Power Girl and Huntress fight Desaad, but discover that he has only revealed his true form to them. To everyone else it looks like two women randomly attacked Michael Holt. The two make their escape, and the scene shifts to Huntress fighting Yakuza a few months prior. Back in the present, things have not been going well for Starr Industries, and the problem escalates as Karen’s aid reports that the Cambridge Lab has exploded. While Power Girl and Huntress deal with the catastrophe, Desaad attacks Karen’s facility, leaving none alive. When they return to the scene, Karen laments how she made them all targets, and she and Helena decide to go under cover and finish Desaad on their own.
Yay Power Girl has her old costume back. Now could we please give her old personality back? Since the last issue came out I’ve reread some old stories with her in them, and I’m getting really, really annoyed with her characterization. In my research into her character I came across entire lists and blog posts dedicated to figuring out who she has actually had a romantic relationship with. On average the lists had to do some digging, but the overall consensus was that she was one of the few characters that spent most of her time without a romantic interest. And suddenly in the New 52 her character is focused around how extensive her amorous exploits have been. Again, nothing against a woman wanting to have many varied lovers, but I take issue with someone apparently saying, “Oh, Power Girl? She has big breasts right? So she’s a total sex nut right?” I doubt that’s what actually happened in the DC offices, but if it did I will be nowhere near surprised. What I will be is enraged, or at least more so than I already am.
Is it really that hard to comprehend a character with a voluptuous body not being an entirely sensual character? What’s wrong with a busty character that isn’t constantly bragging about sex? Why was her character changed so drastically? Is it because of some kind of inherent misogyny in the industry? If yes, then how did she manage to remain true to character for so many years, and suddenly now she’s become the basest of female stereotypes. After all, how much more ubiquitous can you get than a busty, blonde bombshell that likes to have a lot of sex?
I keep telling myself that I won’t complain about this again. That I’ll try to let my reviews focus on the story of the issue itself, not the abjectly atrocious characterization. But all it takes is one stupid line about Karen’s dating life and suddenly I have to put the issue down and write three paragraphs complaining about said line. Sigh. I’ll get through this review somehow.
If they want to give her a romantic interest that’s all good and fine, I’d have to be some kind of obsessed creeper to go that far in my complaints. Though, as with many pairing decisions made in the New 52, I can’t help but wonder, “What exactly is the connection between Mr Terrific and Power Girl?” Did they have a connection before the reboot? If yes I can’t seem to find it. For all I can tell the two never interacted. So why one earth are they suddenly being paired off? With Superman/Wonder Woman—as superficial and shallow as that pairing is—at least there is some semblance of reasoning. They’re both powerful, and they’ve shared a long history together. It’s rabid shipper reasoning to be certain, but at least there’s a reason. Here it feels like Karen and Michael were two names randomly picked from a hat.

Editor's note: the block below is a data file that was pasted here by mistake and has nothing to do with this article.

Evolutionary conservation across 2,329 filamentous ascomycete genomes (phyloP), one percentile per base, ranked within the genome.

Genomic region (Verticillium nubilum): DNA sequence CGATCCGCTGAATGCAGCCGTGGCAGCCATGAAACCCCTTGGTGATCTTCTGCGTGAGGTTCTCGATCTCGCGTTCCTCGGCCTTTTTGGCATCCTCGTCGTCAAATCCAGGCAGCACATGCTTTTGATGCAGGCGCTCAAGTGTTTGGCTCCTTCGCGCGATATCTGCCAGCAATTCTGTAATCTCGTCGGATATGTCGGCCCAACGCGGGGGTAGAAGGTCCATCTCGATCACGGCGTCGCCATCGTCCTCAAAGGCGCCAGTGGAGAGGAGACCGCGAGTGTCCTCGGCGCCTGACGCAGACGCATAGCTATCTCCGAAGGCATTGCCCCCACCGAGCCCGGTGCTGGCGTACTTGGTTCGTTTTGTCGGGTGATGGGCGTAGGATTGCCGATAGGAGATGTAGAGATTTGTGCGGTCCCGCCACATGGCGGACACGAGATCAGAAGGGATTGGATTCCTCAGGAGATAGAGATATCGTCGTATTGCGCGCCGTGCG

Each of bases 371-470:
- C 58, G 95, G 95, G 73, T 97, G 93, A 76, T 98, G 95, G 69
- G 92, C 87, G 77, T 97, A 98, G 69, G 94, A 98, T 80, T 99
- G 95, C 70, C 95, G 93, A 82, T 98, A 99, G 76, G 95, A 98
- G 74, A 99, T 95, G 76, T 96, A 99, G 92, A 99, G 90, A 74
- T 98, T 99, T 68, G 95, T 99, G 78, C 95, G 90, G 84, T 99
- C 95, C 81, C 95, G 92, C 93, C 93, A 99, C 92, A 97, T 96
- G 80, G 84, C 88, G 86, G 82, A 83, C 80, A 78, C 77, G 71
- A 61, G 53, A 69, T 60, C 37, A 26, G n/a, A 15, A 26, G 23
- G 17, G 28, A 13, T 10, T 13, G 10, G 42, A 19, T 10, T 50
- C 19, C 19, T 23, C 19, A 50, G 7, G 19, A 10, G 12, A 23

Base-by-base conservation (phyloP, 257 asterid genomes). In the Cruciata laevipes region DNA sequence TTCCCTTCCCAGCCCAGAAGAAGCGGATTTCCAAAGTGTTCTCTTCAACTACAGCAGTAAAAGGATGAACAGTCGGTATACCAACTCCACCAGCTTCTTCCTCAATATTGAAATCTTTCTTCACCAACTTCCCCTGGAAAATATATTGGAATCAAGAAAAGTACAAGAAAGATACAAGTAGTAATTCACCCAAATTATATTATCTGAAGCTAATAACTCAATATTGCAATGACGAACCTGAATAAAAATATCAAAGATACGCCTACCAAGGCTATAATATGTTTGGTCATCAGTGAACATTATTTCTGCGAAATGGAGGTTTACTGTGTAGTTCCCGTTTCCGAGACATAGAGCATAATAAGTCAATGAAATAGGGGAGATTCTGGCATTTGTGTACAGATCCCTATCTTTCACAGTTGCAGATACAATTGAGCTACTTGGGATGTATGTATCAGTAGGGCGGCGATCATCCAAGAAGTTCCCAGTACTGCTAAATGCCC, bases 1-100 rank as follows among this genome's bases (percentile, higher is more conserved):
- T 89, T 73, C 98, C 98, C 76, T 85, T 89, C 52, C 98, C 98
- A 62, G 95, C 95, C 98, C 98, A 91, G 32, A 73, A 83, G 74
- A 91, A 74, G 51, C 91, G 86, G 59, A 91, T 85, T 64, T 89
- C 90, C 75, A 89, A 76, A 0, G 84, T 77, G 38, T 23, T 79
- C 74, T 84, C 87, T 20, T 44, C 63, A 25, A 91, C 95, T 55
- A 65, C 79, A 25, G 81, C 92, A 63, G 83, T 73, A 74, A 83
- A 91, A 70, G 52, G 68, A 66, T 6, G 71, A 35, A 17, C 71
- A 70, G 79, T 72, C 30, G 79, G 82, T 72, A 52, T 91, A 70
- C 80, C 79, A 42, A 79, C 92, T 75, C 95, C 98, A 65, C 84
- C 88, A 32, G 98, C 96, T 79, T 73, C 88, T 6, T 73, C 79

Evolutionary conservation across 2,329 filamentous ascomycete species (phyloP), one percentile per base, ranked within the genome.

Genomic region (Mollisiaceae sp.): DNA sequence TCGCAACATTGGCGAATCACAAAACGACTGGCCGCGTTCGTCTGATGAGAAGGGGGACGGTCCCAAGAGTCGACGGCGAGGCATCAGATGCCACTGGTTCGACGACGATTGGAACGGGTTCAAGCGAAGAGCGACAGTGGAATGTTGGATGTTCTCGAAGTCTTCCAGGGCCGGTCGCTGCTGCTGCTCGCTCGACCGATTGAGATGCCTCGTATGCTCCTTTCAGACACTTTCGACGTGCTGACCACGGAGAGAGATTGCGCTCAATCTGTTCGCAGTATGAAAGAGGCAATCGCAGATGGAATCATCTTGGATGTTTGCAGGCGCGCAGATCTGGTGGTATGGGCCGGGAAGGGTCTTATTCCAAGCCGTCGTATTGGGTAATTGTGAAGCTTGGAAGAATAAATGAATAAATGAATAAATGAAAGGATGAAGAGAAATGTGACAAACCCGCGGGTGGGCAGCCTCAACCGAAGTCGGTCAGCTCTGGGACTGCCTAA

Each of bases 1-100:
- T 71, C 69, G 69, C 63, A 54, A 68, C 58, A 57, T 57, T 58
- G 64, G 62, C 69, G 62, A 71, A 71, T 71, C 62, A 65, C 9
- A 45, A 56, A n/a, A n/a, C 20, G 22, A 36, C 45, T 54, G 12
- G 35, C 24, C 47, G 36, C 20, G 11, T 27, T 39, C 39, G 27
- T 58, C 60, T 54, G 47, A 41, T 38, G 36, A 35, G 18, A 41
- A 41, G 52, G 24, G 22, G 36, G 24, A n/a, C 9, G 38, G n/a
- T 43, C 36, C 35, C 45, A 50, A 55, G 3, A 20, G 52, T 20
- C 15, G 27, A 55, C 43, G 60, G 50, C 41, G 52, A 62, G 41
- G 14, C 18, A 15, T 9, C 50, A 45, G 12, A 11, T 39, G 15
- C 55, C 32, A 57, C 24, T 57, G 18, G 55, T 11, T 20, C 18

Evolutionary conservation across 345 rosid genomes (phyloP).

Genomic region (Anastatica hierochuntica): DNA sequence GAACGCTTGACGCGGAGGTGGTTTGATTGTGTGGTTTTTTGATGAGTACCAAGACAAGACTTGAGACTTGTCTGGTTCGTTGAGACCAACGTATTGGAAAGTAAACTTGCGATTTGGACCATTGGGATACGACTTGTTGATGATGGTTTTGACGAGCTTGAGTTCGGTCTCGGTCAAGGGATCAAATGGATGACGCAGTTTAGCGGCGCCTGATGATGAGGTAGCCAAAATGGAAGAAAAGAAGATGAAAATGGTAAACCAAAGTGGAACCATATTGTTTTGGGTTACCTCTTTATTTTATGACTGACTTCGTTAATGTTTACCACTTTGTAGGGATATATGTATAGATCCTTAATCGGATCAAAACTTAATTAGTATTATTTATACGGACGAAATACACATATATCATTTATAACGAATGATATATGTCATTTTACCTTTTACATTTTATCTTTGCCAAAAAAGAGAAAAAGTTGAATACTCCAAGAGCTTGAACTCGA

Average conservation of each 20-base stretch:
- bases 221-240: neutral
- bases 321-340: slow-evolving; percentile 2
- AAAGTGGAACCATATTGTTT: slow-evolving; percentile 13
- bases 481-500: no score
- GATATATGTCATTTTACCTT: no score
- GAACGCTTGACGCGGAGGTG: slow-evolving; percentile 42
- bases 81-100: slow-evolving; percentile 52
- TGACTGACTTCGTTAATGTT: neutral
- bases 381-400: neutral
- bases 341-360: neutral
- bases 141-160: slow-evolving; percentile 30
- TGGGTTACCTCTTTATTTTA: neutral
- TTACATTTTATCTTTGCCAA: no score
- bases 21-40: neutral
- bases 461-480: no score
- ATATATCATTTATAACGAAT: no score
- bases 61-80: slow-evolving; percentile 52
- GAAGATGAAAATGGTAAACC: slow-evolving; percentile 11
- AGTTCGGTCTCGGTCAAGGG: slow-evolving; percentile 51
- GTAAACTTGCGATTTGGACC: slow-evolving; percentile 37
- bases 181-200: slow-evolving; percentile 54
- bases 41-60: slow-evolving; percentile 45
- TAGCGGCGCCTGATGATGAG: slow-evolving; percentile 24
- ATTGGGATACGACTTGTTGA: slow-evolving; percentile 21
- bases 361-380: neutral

On the art side of things, I kind of like this new direction—on the pages that bother to have the same artist that is. The lines and colors somewhat remind me of the Amanda Conner run, though any comparisons between that series and this one will inevitable lead to more complaining on my part. So let’s move on.
Power Girl switching to her old costume, while raising yet more continuity conundrums—this time with the Super Girl series, is more welcome than I realized. Not sure why she wouldn’t switch back to her less revealing costume, nor am I sure why the relatively celibate pre-New 52 version would start off with the more revealing costume, while the New 52 promiscuity queen would cover up so much before switching over to her more revealing costume. Still, it is comforting that at least now she bears a superficial resemblance to the character I liked.
At least there is an attempt at giving Karen a reason for acting so counter character. Too bad it holds as much water as the explanation for why she shows so much cleavage.
Despite all my complaining this issue is actually one of the better ones. There really isn’t actually much focus on Karen’s…social life…and overall the story moves at a brisk pace with no filler—with the exception of the flashback to Huntress fighting Yakuza. Were it not for my obsessive nature this review would have been a lot shorter. The introduction of Desaad has shaken things up, and will give this series a new direction. Hopefully that direction will be in towards the old characterization of Power Girl, but we’ll have to wait and see. Like I’ve said before, I can’t grade based on potential, but the ending of this book gave me enough hope that I can’t help but feel more pleasant to the issue as a whole. I really do hope Worlds’ Finest continues to improve, and really the only major issues with this series is the mis-characterization of Power Girl. If that gets fixed the series as a whole would only benefit. This issue is enjoyable enough, inoffensive in the long run, and marks a possible changing point for the series as a whole. It’s certainly less offensive than other books have been, and with the quality I’ve seen the past few months that’s about the nicest thing I can say about this series.